Astride it sits the annual I-Can-Fix-This primer from Jay Bilas, who would totally run off with the tournament and shack up with it in a beachfront cottage if his wife weren’t such a stickler for fidelity. Bilas’s grand plan is always a version of Charming Underdog, My Ass, in which he promotes the idea of selecting the 68 best teams regardless of conference or the results of their postseason tournaments by suggesting that the 68 teams should be determined before the conference tournaments are even played. This plan, which by its nature is gravitationally heavy on name-brand schools, would render those tournaments valueless except as the naked cash grabs they are by reducing them to tools for seeding by the unkempt pile of wet, blighted cordwood we call the selection committee.
Mostly, though, the glorification of the tournament is about the real icon of American sport, the crucifix necklace charm of our games: the bracket. It’s iconic shape and symmetry, with the embodiment of ridiculous dreams baked into it for all, from the soul-devouring CEO to the goat in human form working the mailroom, all of whom have been peer-shamed into throwing a tenner into the pot for the right to scrawl Prairie View once and Iowa six times onto a piece of graph paper. And more often than not, the winner was the goat.
But now? The CEO is too busy with layoffs to fill out a bracket for the person running the pool who has just been fired by Zoom call. People have a lot less disposable yang for frivolities like Villanova. The most important metric in America isn’t RPI, it’s vaccine distribution. And even the illusion that America desperately needs distractions like the tournament is being exposed, as the crashing ratings figures for every big televised sporting event in the last twelvemonth scream, “The hell they do.” The last one, the NBA All-Star Game, had the lowest ratings since people started measuring rapid eye movements in the early ’60s.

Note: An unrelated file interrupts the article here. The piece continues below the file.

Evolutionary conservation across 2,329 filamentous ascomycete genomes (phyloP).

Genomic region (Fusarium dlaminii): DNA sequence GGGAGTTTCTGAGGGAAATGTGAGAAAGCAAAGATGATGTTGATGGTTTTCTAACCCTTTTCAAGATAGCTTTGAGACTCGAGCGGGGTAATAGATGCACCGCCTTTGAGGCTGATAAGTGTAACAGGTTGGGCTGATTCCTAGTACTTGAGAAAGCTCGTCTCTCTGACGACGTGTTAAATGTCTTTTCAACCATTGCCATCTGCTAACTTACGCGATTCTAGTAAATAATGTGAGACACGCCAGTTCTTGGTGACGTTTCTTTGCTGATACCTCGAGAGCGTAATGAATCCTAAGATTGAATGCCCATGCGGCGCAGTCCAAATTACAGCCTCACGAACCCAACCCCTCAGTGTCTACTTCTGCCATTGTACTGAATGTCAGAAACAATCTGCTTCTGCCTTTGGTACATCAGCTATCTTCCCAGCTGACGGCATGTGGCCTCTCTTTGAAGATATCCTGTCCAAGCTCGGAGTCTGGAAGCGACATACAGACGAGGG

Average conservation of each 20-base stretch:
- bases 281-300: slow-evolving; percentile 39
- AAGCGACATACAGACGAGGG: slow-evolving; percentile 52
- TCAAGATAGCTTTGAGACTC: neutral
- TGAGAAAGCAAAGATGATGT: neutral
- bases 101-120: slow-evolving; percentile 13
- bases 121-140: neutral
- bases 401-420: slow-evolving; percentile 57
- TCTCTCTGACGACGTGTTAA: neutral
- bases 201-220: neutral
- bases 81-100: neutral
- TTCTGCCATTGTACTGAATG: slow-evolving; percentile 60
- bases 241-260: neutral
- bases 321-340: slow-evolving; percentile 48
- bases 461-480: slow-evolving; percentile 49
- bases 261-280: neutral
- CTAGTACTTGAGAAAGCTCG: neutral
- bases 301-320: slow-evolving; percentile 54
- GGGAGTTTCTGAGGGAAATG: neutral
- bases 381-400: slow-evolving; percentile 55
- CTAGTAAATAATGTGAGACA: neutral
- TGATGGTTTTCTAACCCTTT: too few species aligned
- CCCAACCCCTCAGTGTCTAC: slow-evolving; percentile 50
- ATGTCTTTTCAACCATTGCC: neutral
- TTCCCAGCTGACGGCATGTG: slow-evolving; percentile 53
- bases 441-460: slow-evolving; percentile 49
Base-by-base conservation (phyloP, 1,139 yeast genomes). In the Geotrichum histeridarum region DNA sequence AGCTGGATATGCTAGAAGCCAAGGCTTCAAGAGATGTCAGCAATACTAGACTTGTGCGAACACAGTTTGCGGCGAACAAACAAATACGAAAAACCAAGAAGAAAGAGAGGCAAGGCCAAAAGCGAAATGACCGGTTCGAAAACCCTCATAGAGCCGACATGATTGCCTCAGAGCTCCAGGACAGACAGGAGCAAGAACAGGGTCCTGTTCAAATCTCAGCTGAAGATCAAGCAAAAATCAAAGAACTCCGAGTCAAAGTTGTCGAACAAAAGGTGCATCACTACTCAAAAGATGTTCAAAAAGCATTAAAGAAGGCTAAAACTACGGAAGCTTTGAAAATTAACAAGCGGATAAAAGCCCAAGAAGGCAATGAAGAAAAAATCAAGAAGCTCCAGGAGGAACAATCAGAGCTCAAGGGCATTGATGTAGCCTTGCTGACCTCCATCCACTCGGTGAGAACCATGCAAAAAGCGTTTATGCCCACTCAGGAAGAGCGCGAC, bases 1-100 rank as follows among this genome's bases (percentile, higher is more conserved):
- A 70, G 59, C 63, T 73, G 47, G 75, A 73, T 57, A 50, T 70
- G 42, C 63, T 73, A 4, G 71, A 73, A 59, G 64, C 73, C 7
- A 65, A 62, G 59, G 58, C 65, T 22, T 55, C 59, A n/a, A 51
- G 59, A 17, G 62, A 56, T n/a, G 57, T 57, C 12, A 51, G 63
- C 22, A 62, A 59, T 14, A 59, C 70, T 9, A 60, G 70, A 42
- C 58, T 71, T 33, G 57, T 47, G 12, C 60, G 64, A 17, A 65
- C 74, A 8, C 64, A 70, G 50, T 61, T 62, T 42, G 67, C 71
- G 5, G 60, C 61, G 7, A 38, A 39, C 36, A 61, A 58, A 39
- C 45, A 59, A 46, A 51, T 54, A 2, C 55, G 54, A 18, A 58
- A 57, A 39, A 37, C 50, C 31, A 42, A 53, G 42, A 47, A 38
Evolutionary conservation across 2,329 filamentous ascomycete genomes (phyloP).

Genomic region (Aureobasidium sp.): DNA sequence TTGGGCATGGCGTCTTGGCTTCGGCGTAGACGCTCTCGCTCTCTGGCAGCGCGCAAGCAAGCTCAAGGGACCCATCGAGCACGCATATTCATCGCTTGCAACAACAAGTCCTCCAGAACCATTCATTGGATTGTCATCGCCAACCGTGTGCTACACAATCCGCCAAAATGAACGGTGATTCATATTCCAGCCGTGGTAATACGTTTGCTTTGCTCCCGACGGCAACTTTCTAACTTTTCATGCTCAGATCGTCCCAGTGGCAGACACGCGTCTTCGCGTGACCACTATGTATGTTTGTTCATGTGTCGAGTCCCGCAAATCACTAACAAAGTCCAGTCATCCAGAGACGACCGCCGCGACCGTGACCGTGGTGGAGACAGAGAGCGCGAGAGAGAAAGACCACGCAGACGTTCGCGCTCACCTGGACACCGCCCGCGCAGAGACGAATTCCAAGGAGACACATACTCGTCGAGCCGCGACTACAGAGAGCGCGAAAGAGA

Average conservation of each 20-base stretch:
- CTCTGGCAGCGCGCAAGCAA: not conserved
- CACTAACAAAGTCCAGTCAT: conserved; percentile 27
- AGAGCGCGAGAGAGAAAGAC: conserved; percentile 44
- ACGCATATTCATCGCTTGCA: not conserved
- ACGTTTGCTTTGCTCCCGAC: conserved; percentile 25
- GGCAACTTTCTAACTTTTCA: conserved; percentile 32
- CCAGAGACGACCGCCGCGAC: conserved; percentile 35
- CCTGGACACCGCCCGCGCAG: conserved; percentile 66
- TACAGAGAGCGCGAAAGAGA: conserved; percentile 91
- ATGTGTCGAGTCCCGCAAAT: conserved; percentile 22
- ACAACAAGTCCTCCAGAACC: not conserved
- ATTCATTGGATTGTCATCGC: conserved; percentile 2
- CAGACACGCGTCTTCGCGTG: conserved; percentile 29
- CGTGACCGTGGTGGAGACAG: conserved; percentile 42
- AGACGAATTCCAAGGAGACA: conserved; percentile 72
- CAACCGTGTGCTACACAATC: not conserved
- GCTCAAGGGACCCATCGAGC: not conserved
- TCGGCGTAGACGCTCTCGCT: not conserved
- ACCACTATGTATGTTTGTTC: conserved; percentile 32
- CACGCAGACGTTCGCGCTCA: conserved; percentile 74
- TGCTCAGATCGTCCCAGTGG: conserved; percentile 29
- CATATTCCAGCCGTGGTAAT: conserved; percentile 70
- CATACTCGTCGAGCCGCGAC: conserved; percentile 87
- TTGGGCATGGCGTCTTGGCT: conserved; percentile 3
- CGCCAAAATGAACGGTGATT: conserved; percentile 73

And then there’s this year’s bracket names, Hinkle 1 and 2 for the storied Butler fieldhouse where half the field will play, and Bankers Life 1 and 2 for the not-nearly-so-storied home of the Pacers, because the tournament is being played entirely in Indianapolis for COVID and convenience reasons. As evocative tools, these are the equivalent of naming everything Bezos, or Google, another room-temperature reminder that the most national of sporting events has been downsized to resemble the Indiana High School Tournament. Hell, with five minutes’ work, they could have named the four regionals for actual people rather than construction projects.
Maybe they could have taken Indiana’s finest players, Oscar Robertson, Larry Bird, George McGinnis, and Don Schlundt, who we included only for the mellifluous surname. Hey, if you’re prepared to utter a sentence like “Baylor remains the prohibitive favorite to come out of Hinkle 2,” I can make a case for “Michigan is the best value bet to come out of the Schlundt.” But that would be interjecting fun into what is at least this year the open-faced cheese sandwich of riveting entertainment.
Now maybe this becomes the breakout event that makes America forget its myriad troubles. Maybe Lil Uzi Vert can update “Happy Days Are Here Again” as a counterpoint to One Shining Moment, and we can all find our way to our own private Vegas for the tournament of our lives. Then again, maybe you can drop the kids’ college money on Mount Saint Mary’s as an alternative to using Top Shot as your retirement fund. In short, this tournament is far more likely to resonate like last year’s canceled festival than it is to be the harbinger of the new-old normal.